I have a D-link ANT24-0700 2.4GHz Omni-Directional 7dBi indoor antenna. It has a 6ft. cable that I want to add an extension to so I have more area to move it for a better signal. I checked various websites for prices of SMA cables and found even a short cable isn't cheap. For example
wants $21 for a 10ft. cable.
Also, I was told by one website's tech support that adding more cable length will cause signal loss. Why is SMA cable expensive and will more length really degrade the signal to a significant degree? Thanks.
Hmmm... There's a bit of subterfuge in the specs. The antenna gain is 7dBi. However doesn't include the 1.5meters of RG-316 coax, which has a loss of about 1.1dB/meter or -1.65dB loss. What you really have is a 5.35dBi gain antenna.
Yeah, that's about right search for: "RP-SMA extension" to find other vendors and suppliers. Be sure to check eBay.
Yep. So do the connectors. Do the math: type Insulation dB/meter loss at 2.4GHz RG174 PE 1.20 RG316 PTFE 1.10 LMR195 Foam 0.56
If you add 3 meters of extension cable, the ADDED loss would be: type loss final antenna gain dB in dBi RG174 3.6 1.75 RG316 3.3 2.05 LMR195 1.68 3.67 Now you know why coax cables on external antenna are so short.
LG316 cable in bulk costs about $0.50/ft. RF Industries RP-SMA connectors are about $5/ea. So, you have a parts cost of about $15 per pigtail. I'm not sure how much to add for labor because building pigtails is really tedious and time consuming with all the cable end preparation and crimping. Add a few dollars for sweep testing the final assembly.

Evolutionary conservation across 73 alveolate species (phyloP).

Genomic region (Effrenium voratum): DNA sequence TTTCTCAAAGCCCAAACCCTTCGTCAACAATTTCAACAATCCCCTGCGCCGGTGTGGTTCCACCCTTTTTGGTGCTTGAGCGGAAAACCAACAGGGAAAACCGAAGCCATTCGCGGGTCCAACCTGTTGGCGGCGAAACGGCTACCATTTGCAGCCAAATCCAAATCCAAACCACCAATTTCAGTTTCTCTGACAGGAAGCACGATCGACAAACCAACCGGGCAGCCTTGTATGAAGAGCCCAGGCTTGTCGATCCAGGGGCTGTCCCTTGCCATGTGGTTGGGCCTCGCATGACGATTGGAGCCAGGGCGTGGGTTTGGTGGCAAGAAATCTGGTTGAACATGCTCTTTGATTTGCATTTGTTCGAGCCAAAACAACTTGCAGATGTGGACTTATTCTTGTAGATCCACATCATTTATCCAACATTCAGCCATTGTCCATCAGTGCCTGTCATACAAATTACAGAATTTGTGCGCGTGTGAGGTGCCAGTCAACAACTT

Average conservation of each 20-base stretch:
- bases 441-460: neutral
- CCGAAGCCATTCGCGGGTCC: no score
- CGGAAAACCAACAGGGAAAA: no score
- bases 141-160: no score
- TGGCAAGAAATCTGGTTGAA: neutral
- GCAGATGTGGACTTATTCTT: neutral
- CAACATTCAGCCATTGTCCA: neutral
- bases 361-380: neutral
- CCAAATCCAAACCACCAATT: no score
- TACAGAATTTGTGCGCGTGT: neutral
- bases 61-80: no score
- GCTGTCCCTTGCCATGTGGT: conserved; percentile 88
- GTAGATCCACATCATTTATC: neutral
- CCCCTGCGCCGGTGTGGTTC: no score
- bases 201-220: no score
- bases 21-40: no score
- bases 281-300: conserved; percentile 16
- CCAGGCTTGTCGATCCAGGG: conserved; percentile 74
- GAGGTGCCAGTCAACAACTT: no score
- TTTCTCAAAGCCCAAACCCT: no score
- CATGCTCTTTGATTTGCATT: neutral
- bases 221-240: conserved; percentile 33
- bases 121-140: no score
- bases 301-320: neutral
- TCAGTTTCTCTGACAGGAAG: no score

Do the math. 6dB is equal to half the range. 3dB is equal to 0.7 times the range. You're starting with a 7dBi antenna. I've added the
1.65dB loss that DLink conveniently ignored, and the approximately 2dB loss that you proposed to add, for a total of of 3.7dB coax loss. That's about a 0.78 times decrease in range. Not too horrible a loss. The improved location of the antenna will also be a benefit. I would say it won't hurt to add 3 meters more coax.
Incidentally, I'm not a big fan of omni antennas for improving range and performance. Look into directional antennas for far more gain.
I made a 'windsurfer' reflector and did a few initials tests (turned it in different directions), but really couldn't tell if it made a difference, though I did pick up a couple signals I hadn't before. My question is the reflector is 4.5" inches high and my antenna is 11". Can I make a longer reflector to match the length of my antenna or does it have to be a certain size?
I would say that you need to cover all of the antenna. Some portion of the assembly near the base might not be an active part of the antenna, but covering less than half of your antenna is probably not good at all.
The parabolic reflectors scale in size. If you simply enlarge the template, your curve will be larger, and the focal point of the parabola will be farther out, scaled up on the drawing of the support part.
In the "original" part of the
web site, there is a separate template for a 5/8 wave whip, instead of the common dipole. I don't know if your large antenna is still a dipole. There are some pictures, and a link to a bunch more, at the bottom of the page.
Ok, thanks. I assume changing the size and curve of the reflector moves the focal point, and the focal point should be where the antenna is? Also, some designs use metal mesh. Is there any difference between metal mesh and tin foil?
As long as the distance of the wires in the mesh is less than a quarter wavelength, then no significant difference.
But, lets say you have a 36" wide by 28" tall GRID antenna that looks like a BBQ grill, it will have a 29 dB gain where a smaller 24" full metal dish will have about the same gain.